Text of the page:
• Chloride: This test checks for the amount of chloride (a type of chlorine) in your blood. Chloride balances the amount of fluid present inside and outside the cells. It also maintains blood pressure and blood volume in the body.
  • Lipid profile: A lipid profile consists of a set of tests that checks the levels of cholesterol and other fats in your blood. It measures the total cholesterol, LDL cholesterol (low-density lipoprotein or “bad” cholesterol), HDL cholesterol (high-density lipoprotein or “good” cholesterol) and triglycerides (another type of fat that causes arteries to harden). If cholesterol and triglycerides build up in blood, they can clog arteries. A clogged artery in the heart muscle may affect the functioning of the heart and lead to a stroke. This profile can help in predicting your risk of heart disease and stroke.
  • Urine 24-hour (24h) protein: This test checks for the presence and amount of protein in your urine. Normally, your kidneys filter the protein and send it back to your circulation. However, when your kidneys are not functioning properly, proteins are lost in the urine. Proteins in urine can be due to different conditions, including diabetes and kidney disease. If you have proteins in your urine during pregnancy, it could be an indication of a dangerous condition called preeclampsia (extremely high blood pressure).

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  1. Why is a Hypertension test performed?
  2. How do you prepare for a Hypertension test?
  3. How is a Hypertension test performed?
  4. What do the Hypertension test results mean?

Your doctor may order this panel to detect conditions that may cause hypertension or worsen it. This test may also be performed to evaluate and monitor the functioning of various organs.

Hypertension does not have any warning symptoms. It is called a “silent killer”. Therefore, it is essential to get your blood pressure checked regularly. However, if symptoms occur, they include:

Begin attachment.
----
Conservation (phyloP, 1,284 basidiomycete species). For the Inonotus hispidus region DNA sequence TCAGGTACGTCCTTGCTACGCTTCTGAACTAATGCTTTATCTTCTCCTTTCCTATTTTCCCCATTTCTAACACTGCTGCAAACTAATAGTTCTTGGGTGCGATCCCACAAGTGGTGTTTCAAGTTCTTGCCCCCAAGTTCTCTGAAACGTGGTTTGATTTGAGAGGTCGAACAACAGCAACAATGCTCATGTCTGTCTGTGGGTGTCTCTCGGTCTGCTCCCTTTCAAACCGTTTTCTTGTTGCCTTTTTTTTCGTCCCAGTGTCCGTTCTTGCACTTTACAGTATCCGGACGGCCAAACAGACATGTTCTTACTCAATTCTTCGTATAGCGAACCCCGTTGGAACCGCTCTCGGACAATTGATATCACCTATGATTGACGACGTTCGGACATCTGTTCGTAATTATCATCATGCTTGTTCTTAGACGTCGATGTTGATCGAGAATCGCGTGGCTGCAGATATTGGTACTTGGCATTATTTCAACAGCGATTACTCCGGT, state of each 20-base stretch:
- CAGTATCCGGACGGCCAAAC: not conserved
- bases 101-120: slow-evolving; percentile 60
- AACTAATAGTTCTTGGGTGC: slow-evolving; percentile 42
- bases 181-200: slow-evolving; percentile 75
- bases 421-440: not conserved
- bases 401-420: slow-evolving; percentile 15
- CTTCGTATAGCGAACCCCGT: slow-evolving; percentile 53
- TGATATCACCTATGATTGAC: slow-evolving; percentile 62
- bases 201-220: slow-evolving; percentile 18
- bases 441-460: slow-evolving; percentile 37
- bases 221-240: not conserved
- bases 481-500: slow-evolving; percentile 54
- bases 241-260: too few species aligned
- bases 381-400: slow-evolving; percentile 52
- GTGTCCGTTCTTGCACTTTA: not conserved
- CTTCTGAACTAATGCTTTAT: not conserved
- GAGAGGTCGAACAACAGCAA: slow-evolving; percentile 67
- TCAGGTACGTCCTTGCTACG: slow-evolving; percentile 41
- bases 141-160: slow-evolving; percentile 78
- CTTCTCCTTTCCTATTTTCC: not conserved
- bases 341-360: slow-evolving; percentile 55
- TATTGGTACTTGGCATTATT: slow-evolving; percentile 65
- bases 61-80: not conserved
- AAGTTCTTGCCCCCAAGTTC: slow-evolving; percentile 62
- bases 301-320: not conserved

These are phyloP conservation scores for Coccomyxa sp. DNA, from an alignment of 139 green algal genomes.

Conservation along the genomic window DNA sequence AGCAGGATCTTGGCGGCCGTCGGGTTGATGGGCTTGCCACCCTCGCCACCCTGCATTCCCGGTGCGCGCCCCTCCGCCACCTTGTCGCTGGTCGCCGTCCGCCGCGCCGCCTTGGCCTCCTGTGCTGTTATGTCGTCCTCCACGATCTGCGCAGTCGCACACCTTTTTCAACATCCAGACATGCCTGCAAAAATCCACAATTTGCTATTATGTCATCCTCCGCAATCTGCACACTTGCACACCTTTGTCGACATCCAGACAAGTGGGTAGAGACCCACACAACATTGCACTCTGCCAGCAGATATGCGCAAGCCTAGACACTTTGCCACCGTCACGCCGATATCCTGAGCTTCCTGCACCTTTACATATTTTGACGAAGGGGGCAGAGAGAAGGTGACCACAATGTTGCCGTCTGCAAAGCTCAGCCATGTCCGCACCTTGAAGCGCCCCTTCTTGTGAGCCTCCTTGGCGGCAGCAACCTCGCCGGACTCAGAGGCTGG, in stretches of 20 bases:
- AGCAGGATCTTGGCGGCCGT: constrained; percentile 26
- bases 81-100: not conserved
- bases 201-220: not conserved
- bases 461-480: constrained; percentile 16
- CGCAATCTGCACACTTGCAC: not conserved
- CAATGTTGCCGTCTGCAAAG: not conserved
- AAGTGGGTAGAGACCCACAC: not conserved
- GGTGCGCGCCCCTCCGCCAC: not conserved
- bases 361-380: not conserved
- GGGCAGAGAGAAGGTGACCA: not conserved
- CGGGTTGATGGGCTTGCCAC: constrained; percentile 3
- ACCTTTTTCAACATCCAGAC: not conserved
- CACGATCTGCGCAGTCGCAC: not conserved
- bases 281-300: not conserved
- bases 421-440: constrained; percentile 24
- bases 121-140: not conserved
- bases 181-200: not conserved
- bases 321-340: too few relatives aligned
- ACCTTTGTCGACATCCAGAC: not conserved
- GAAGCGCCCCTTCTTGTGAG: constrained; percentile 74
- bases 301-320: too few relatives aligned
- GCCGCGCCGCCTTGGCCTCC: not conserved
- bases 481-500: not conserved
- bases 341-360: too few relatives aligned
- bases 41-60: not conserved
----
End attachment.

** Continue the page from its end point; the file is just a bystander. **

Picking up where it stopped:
If you have severe hypertension, you may have the following symptoms:

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Inform your doctor if you are taking any drugs. This includes non-prescription medicines, herbs, vitamins, supplements and illegal drugs.

For the urea blood test, your results may be affected if you:

  • Are consuming a diet that is high in proteins 
  • Are taking steroids
  • Are dehydrated 
  • Are older
  • Have burns

For the creatinine test, inform your doctor if you are pregnant as it may affect your test results. Having large amounts of meat and taking large doses of vitamin C also affect the results of a creatinine test. The doctor may ask you to temporarily discontinue drugs like cimetidine, ranitidine, famotidine and certain antibiotics, such as trimethoprim, as they can affect the results.

For the sodium test, you may need to avoid food and water for several hours before the test. High blood sugar levels may affect the test results. Your doctor may ask you to stop certain medicines as they may affect the test results. These include: 

  • Lithium
  • Antibiotics
  • Nonsteroidal anti-inflammatory drugs (NSAIDs)
  • Diuretics (water pills)
  • Antidepressants 
  • Certain drugs for hypertension

You do not need to prepare for the potassium test. Your doctor may ask you to discontinue certain medicines that may affect the test results. These include: